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Wallstreet Esq.
Wallstreet Esq., Tax Attorney
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Experience:  10 years experience
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I'm selling my house to my son and his wife, and planning on

Customer Question

I'm selling my house to my son and his wife, and planning on gifting the equity of 20% so they can get a loan for the balance. gift will be sale price $440,000; equity gift $88,000 ; new loan $352,000. Do I have to pay taxes on $88,000? original purchase price $370,000.
JA: The Accountant will know how to help. Is there anything else important you think the Accountant should know?
Customer: bought the house in 2005 for 370K, original loan amt was $298K. My son & wife have been renting the house since. I have included this as a rental in my tax returns.
Submitted: 11 months ago.
Category: Tax
Expert:  ABC Accounting Group replied 11 months ago.

Hi. Great Question. You can gift it with no taxes to you - since it is over $14,000, you will have to fill out a gift tax return, but will have not tax due, since it is under the 5+ million of estate tax lifetime exclusion.

Expert:  ABC Accounting Group replied 11 months ago.

You can also take the 250k/500k gains exclusion if you can prove ownership and use of home.

Ownership and use of that home does not need to occur at the same time. As long as you have at least two years of ownership and two years of use (you occupied the house) during the five years before you sell the home - also, the ownership and use can occur at different times.

One question - have you been filing a Schedule E or taking the rent as other income on the 1040?

Customer: replied 11 months ago.
I file Sch E each year.
Customer: replied 11 months ago.
Bought the house for $370, spent around $30K for upgrading. loan balance is now 317K. $35K will be proceeds to me i.e. the difference between the loan amount of $352K and pay off of the loan$317K. What happens to the $30K expense incurred? Can I show this somewhere in my return?
Expert:  ABC Accounting Group replied 11 months ago.

From this, you received a net of 352k, which was under the 370k - since it was a rental property, you would have to add back the depreciation you had taken on the property via your prior Schedule E's - if the net of this calculation is a gain, subtract any closing costs or other sales costs you had from it.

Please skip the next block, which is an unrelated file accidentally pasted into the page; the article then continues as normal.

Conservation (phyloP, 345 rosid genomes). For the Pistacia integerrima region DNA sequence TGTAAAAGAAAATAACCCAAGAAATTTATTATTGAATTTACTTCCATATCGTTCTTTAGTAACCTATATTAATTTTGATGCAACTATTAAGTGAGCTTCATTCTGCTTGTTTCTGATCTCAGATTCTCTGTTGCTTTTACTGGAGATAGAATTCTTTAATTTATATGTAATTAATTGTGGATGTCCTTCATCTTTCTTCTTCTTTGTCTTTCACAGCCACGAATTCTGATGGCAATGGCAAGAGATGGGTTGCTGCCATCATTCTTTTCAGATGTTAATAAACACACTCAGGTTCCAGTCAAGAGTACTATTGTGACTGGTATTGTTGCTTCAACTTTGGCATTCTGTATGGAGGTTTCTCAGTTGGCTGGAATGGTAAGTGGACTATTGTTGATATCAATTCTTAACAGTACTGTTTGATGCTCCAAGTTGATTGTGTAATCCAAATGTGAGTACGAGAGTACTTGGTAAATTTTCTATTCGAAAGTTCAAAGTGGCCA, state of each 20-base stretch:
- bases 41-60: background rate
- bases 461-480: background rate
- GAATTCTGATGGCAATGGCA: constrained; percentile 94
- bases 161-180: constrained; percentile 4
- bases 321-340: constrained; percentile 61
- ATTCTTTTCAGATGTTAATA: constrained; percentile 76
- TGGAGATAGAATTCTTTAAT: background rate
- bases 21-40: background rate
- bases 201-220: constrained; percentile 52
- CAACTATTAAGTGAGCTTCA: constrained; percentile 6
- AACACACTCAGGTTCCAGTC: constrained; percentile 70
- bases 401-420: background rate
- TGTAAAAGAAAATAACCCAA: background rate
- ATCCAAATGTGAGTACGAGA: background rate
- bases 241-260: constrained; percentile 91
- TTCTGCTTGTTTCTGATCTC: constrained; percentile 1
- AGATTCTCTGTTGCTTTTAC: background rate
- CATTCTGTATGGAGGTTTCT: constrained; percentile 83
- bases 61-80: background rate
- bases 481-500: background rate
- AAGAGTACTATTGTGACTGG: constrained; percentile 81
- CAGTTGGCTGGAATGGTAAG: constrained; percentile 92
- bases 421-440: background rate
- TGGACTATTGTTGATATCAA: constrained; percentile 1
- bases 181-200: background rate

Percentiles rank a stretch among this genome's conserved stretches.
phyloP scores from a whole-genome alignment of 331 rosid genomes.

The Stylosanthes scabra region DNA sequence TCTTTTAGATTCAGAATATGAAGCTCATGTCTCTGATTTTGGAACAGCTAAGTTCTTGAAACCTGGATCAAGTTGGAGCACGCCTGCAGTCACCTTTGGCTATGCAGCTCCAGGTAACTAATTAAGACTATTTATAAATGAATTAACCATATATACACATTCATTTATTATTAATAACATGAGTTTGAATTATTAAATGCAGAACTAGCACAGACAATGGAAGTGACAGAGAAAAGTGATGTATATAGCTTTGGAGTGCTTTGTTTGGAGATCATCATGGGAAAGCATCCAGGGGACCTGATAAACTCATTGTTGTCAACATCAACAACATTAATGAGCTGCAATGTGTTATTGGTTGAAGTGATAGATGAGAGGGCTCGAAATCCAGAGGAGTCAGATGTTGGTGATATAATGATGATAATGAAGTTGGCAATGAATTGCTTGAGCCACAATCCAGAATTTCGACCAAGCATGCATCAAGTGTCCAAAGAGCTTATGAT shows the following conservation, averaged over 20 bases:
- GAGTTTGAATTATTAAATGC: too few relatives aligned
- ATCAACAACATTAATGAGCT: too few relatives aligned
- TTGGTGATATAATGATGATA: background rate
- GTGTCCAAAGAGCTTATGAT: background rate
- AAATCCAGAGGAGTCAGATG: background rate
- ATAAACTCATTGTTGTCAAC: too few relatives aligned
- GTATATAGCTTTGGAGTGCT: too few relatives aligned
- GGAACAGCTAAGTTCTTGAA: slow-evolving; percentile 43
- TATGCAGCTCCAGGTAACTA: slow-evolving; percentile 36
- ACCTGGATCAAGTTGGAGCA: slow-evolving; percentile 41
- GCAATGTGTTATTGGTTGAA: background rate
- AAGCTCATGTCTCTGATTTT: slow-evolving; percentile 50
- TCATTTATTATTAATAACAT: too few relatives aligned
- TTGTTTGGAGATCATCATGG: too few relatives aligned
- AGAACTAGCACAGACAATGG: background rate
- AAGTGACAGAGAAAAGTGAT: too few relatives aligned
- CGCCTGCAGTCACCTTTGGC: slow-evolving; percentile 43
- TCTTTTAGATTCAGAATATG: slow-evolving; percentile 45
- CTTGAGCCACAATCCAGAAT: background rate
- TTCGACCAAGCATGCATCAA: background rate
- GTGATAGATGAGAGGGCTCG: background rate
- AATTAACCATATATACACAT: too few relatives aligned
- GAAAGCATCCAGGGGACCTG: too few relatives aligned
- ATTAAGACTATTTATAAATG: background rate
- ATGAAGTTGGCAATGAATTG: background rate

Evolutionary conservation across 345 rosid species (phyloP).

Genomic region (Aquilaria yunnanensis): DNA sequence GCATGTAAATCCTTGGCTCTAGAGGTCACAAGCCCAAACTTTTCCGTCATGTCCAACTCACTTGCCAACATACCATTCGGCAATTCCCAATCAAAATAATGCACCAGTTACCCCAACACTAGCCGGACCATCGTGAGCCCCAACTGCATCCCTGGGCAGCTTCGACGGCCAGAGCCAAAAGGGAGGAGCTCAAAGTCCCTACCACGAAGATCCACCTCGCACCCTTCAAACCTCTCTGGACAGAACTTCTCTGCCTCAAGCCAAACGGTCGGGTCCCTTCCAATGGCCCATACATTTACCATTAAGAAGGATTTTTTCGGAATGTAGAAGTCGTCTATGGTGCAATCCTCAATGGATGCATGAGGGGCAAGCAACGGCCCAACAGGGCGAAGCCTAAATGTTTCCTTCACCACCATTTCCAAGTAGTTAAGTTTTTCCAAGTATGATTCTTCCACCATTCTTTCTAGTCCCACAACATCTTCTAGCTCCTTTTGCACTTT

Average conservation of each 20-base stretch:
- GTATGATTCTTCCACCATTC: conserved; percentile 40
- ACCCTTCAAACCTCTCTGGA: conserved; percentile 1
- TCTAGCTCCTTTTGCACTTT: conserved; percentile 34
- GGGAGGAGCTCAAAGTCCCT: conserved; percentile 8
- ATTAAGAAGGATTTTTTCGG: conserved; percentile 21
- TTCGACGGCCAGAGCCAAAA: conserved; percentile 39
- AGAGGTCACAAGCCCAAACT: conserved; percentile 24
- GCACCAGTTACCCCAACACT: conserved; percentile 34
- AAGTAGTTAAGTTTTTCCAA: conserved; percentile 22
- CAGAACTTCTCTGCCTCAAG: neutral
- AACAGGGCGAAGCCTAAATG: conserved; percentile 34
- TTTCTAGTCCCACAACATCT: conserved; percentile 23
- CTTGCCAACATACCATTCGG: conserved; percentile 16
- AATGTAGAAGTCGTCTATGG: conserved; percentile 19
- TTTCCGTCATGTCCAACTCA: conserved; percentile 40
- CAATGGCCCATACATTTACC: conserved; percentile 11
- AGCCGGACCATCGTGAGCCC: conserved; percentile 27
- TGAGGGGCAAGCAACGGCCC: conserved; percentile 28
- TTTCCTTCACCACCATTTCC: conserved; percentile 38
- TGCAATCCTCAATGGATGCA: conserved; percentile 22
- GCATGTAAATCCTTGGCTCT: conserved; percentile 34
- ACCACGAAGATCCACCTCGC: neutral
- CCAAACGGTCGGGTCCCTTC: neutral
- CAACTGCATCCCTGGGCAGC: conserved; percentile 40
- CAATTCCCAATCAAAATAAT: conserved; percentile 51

Two transactions

- the 88k would be part of the lifetime estate exclusion - a gift tax return would be filed, since it is over 14k (28k, if jointly).

- the net would either be classified as a capital gains or loss for the year of sale (adding back any depreciation expense taken/less selling/closing expenses)

Expert:  ABC Accounting Group replied 11 months ago.

Let me know if you have any questions.

Customer: replied 11 months ago.
if adding back the depreciation expense goes over $370K, then this becomes capital gains which I will have to pay taxes on, this year? by the way, not sure if it matters, but the property is in California.
Expert:  ABC Accounting Group replied 11 months ago.

California has a common law property, but does not pertain to recognizing the capital gain or loss. Remember to add back the closing costs and any selling costs you pay for - this may lower or write off the gain.

Customer: replied 11 months ago.
huh? what do you mean community property?
Expert:  ABC Accounting Group replied 11 months ago.

Community property relates to ownership rules - it relates to for example if a spouse dies and there is a capital loss carryover on the joint return - the wife or husband can take 50% of that loss off on their future returns - it is a legal concept that overlaps with tax. I was answering anything related to California. Sorry for the confusion.

Customer: replied 11 months ago.
I understand that the max I can gift to a couple a year is $28K. If my gift is 88K, does it mean I will have to pay capital gains taxes on the $60K difference? Since net proceeds of $352K is less than the original purchase price of $370K, Can I take the diff of $18K and deduct this from the $60K to reduce capital gains to $42k?